Detroit-based clothing label Diop makes diaspora inspired streetwear, including fabric face masks inspired by mud cloth from Mali. For each mask sold, Diop is donating a portion of mask proceeds to coronavirus relief initiatives, including Feed the Frontlines, which supports Detroit restaurants and provides meals to emergency and health-care workers. —Liza Corsillo
New York City line Edas — which sells spiral earrings, hand-rolled jewelry dishes, and miniature leather bags — was started by Sade Mims, who is also the head designer for the brand.
Flat Fifteen is London-based designer Francesca Kappo’s line of tiny handbags in iridescent silk and gingham that, as Kappo writes on the site, “your Aunty would probably wear to Church on a Sunday.”
Gizmo Vintage Honey
Bed-Stuy’s Gizmo Vintage Honey is where you’ll find retro patchwork tops, perfectly broken-in jeans, and utility jumpsuits.
We could all use a few more lounge sets these days, and this brand, which offers custom-made matching shorts, sweats, and tops, was included in both Coscarelli and Hairston’s stories.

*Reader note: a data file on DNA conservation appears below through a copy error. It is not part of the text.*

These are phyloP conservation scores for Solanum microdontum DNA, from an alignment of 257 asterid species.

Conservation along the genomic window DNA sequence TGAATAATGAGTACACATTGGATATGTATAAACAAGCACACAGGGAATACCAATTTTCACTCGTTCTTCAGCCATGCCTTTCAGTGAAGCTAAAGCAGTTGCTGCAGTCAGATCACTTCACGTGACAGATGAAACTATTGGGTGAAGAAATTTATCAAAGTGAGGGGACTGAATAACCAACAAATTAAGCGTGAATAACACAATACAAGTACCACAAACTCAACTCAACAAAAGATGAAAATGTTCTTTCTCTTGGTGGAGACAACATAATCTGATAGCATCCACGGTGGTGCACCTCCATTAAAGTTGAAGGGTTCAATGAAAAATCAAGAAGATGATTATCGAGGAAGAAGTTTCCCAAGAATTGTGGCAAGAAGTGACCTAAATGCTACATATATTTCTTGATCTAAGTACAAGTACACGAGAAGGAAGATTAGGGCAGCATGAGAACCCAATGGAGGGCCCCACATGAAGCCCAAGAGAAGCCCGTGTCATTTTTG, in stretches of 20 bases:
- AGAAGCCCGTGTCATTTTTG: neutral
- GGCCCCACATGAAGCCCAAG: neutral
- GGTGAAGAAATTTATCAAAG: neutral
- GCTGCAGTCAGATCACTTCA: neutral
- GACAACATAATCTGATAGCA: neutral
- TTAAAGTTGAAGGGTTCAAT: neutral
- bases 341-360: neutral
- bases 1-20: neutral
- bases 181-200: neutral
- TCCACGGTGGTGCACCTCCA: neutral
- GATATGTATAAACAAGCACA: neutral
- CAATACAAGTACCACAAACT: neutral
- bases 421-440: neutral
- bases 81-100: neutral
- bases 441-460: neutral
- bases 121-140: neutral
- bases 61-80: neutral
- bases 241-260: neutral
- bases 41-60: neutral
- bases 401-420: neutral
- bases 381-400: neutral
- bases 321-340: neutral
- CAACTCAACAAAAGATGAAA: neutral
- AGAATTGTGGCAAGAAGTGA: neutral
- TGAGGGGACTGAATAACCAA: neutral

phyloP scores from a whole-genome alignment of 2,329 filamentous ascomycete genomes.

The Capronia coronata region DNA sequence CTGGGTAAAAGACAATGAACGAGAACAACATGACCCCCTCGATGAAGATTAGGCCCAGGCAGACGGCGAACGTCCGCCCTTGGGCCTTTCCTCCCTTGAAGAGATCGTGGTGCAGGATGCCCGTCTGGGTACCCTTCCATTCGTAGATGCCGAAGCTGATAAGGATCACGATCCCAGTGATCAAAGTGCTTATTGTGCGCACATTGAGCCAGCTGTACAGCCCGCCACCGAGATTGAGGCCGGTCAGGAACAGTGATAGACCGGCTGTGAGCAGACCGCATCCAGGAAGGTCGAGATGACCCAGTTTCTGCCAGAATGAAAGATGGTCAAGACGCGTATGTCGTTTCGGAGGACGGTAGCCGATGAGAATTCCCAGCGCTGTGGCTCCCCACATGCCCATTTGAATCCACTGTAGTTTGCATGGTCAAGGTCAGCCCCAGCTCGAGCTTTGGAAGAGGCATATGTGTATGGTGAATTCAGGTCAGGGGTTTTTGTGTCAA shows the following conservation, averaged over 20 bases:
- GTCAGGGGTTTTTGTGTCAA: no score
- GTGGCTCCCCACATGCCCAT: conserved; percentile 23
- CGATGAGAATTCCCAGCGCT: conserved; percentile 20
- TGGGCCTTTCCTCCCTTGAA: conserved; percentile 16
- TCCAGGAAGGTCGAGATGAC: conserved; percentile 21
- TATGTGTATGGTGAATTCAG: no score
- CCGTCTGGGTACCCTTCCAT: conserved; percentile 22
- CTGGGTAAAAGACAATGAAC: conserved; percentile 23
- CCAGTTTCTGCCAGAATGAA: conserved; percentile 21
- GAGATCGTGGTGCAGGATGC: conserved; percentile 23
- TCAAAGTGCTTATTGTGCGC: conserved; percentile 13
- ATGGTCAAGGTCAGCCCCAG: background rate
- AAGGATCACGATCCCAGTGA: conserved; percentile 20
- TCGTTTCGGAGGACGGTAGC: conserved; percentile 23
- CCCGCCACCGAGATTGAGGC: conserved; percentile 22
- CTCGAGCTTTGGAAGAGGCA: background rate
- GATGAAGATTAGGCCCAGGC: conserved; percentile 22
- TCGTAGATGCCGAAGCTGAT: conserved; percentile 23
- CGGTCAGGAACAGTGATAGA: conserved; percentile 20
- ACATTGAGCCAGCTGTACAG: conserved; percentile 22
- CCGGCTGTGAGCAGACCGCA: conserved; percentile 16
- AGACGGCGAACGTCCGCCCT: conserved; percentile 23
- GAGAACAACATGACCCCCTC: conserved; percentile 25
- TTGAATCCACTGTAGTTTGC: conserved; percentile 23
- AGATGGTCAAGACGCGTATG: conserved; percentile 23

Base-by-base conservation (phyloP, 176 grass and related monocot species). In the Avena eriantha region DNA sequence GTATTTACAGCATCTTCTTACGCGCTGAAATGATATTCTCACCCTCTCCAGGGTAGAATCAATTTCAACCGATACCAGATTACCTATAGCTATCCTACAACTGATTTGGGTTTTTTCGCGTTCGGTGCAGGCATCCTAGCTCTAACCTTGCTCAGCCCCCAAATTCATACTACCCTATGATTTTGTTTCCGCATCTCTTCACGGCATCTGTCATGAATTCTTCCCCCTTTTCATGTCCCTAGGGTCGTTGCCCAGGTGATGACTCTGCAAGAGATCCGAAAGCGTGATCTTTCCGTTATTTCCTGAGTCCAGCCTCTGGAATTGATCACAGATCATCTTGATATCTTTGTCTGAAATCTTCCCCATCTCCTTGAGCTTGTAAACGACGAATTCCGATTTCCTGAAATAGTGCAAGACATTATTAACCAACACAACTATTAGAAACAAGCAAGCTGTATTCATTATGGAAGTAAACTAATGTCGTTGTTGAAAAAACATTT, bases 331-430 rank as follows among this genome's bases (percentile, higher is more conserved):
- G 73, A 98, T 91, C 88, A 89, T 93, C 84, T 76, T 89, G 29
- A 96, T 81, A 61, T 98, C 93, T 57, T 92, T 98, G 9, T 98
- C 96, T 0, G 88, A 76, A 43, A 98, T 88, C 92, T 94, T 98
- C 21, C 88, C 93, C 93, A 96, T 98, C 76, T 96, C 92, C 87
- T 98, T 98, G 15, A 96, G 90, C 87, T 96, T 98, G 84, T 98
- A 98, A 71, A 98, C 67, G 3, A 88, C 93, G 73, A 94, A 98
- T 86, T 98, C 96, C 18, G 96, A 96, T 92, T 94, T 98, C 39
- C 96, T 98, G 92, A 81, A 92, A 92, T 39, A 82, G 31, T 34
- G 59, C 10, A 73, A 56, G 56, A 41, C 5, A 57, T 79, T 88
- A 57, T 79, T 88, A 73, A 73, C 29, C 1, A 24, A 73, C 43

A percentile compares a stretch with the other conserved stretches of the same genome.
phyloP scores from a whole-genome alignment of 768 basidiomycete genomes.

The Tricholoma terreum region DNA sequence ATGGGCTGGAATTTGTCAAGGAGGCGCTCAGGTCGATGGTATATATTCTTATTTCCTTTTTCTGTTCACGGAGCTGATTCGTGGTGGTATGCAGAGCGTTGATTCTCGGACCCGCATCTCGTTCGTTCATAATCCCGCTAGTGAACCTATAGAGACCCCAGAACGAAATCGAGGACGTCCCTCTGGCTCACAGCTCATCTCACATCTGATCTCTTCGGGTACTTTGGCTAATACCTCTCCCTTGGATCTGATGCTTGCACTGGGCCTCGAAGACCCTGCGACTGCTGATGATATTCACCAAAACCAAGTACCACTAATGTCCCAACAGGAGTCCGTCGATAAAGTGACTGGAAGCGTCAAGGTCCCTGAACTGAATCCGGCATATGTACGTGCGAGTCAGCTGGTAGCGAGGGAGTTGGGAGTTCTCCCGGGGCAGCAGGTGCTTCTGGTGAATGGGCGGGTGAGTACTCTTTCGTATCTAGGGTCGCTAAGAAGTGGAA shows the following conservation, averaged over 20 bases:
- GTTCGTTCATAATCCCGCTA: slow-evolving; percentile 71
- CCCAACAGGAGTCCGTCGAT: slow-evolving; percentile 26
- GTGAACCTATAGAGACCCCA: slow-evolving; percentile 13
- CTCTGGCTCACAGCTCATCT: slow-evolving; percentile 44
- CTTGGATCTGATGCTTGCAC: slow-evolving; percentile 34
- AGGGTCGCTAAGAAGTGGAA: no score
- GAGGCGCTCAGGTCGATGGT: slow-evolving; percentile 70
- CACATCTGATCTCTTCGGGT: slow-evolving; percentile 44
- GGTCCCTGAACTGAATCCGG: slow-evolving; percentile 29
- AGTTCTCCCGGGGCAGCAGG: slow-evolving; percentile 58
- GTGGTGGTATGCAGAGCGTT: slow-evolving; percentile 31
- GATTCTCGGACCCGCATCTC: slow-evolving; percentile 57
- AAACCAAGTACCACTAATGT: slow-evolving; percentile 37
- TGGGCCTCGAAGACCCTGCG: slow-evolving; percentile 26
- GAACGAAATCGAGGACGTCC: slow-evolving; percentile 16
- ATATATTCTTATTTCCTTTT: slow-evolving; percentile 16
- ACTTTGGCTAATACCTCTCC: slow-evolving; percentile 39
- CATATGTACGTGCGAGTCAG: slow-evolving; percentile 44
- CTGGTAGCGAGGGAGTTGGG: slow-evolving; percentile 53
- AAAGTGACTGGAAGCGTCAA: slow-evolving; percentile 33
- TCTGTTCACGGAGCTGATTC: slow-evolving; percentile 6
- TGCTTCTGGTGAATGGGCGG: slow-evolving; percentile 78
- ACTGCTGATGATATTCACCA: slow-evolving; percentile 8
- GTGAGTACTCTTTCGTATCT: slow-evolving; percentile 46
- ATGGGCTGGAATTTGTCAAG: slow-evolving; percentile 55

House of Aama
Mother-daughter duo Rebecca Henry and Akua Shabaka started the House of Aama in 2015. According to their website, the brand — which sells silk halter tops, corduroy jackets, and off-the-shoulder tops — “explores the folkways of the Black experience by designing timeless garments with nostalgic references informed by historical research, archival analysis, and storytelling.”
Founded by fashion and travel blogger Fisayo Longe, KAI offers glamorous ruched burnt orange and purple skirts and patterned mesh going-out turtlenecks.
Riot Swim sells the bathing suits that are all over your Instagram feed. Designed by Monti Landers, one of their most recognizable styles is a cheeky, deep-V one piece, but the entire range consists of minimalist swimsuits in a variety of colors from neutral to neon. —Jenna Milliner-Waddell
The Bed–Stuy coffee-slash-clothing shop founded by Kai Avent-deLeon focuses on jewelry, home goods, and womenswear by emerging designers (it is also where Strategist senior editor Katy Schneider buys, as she puts it, “more or less all of her clothing”).
Minimalist leather-goods brand Tree Fairfax offers timeless cross-body bags, belts, totes, and waist bags in vibrant shades of mahogany, cognac, black, and russet.